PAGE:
The Pentagon dismisses as "inconsistent" acts of Pyongyang with denuclearization

The Pentagon dismisses as "inconsistent" acts of Pyongyang with denuclearization



General Robert B. Abrams, the commander of the US forces deployed in South Korea, said today that the actions of the North Korean government are "inconsistent" with the denuclearization process that President Donald Trump has been negotiating for months. the North Korean leader Kim Jong-un.

"His (North Korean) activities that we have been able to observe are inconsistent with denuclearization," Abrams told the Armed Services Committee of the House of Representatives.

The military considered that, despite some progress, such as the disarmament of the Joint Security Zone on the border between the two Koreas or the "cessation of strategic provocations" by Pyongyang, "there have been few, if not any, changes verifiable "in relation to the North Korean military capacity.

"These resources (military) continue to pose a risk to the US, South Korea and our regional partners, so I think it is necessary to maintain our position and preparation to prevent possible aggressive action," Abrams said.

The words of the head of the US troops in the Indo-Pacific region are given in the framework of the talks that have been held for months between Washington and Pyongyang, and that the White House has assured that they could lead Kim to end the program of North Korean nuclear weapons.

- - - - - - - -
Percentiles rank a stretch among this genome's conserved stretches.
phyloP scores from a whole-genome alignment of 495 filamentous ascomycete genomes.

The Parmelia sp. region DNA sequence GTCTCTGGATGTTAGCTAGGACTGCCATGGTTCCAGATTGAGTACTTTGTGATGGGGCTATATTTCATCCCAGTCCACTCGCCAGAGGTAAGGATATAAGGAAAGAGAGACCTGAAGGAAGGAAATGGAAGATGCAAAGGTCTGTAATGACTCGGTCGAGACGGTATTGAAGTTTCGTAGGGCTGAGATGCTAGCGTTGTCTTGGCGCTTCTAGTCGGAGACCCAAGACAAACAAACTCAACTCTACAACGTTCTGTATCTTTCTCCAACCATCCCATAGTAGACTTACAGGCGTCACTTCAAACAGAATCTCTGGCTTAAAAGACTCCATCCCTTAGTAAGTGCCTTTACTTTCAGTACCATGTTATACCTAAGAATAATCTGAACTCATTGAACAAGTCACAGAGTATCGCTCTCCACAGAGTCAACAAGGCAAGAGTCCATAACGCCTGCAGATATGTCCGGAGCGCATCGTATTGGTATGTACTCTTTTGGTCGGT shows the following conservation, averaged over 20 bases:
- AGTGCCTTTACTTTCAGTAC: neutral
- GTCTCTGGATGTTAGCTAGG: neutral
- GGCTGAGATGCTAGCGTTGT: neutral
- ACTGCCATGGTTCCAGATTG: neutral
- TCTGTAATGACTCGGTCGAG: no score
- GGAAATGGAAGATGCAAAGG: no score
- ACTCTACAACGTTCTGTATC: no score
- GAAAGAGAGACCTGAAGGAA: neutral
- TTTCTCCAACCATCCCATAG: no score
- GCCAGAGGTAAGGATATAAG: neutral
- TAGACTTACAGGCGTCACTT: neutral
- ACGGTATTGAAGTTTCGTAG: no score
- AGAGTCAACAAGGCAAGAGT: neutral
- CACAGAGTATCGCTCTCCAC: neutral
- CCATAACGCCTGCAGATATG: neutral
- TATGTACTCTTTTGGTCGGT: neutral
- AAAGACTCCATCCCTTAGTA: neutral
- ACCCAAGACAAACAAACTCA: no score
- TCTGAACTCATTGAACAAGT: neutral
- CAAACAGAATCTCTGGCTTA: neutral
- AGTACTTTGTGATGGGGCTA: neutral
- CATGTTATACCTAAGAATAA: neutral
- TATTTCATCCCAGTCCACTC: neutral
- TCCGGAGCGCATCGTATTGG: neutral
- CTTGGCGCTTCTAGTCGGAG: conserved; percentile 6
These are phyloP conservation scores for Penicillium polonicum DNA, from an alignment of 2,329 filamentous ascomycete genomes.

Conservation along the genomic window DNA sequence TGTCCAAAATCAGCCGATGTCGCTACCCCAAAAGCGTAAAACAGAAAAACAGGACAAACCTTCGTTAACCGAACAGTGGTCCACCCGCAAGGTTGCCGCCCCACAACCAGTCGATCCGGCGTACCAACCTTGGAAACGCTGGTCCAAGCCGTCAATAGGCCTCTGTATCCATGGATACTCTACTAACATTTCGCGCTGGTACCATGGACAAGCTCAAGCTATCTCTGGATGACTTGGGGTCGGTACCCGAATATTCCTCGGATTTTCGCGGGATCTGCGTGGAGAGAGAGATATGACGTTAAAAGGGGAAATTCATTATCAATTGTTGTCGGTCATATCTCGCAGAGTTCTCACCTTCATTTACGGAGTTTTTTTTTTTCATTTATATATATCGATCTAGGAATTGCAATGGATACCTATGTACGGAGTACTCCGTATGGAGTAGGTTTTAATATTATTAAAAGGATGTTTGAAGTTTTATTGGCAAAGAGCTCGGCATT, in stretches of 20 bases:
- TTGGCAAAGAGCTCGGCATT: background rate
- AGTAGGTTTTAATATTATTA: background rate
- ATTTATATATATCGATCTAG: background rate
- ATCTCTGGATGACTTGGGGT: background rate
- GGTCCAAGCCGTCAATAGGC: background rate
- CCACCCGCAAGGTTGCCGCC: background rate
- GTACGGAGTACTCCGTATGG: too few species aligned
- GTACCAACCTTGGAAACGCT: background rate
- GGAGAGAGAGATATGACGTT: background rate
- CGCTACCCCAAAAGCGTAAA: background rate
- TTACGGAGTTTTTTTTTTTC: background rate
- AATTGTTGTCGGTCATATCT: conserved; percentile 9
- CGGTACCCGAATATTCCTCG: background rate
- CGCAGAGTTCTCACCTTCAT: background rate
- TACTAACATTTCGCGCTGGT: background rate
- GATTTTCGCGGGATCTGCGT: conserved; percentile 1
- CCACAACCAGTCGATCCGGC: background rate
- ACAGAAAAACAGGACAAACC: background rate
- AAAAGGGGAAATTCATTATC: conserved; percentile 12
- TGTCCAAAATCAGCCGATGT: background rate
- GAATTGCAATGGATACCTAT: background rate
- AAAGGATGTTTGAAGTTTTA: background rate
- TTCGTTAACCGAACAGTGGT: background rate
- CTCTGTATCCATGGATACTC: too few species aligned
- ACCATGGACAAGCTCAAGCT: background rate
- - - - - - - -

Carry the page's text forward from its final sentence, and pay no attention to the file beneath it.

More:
Although the last summit between the two leaders, held in Hanoi (Vietnam) at the end of February, ended abruptly because of the differences between the two delegations, Trump has been optimistic about the outcome of this rapprochement between the two countries.

That optimism contrasts with the view of the Pentagon and the US intelligence services that, while recognizing the importance of Pyongyang's suspension of its ballistic missile tests, have repeatedly denounced that it is not dismantling its nuclear facilities.

The US Department of Defense maintains about 28,500 troops deployed in South Korea, which means an annual expenditure of around 1,600 million dollars, whose payment is divided equally between Washington and Seoul.

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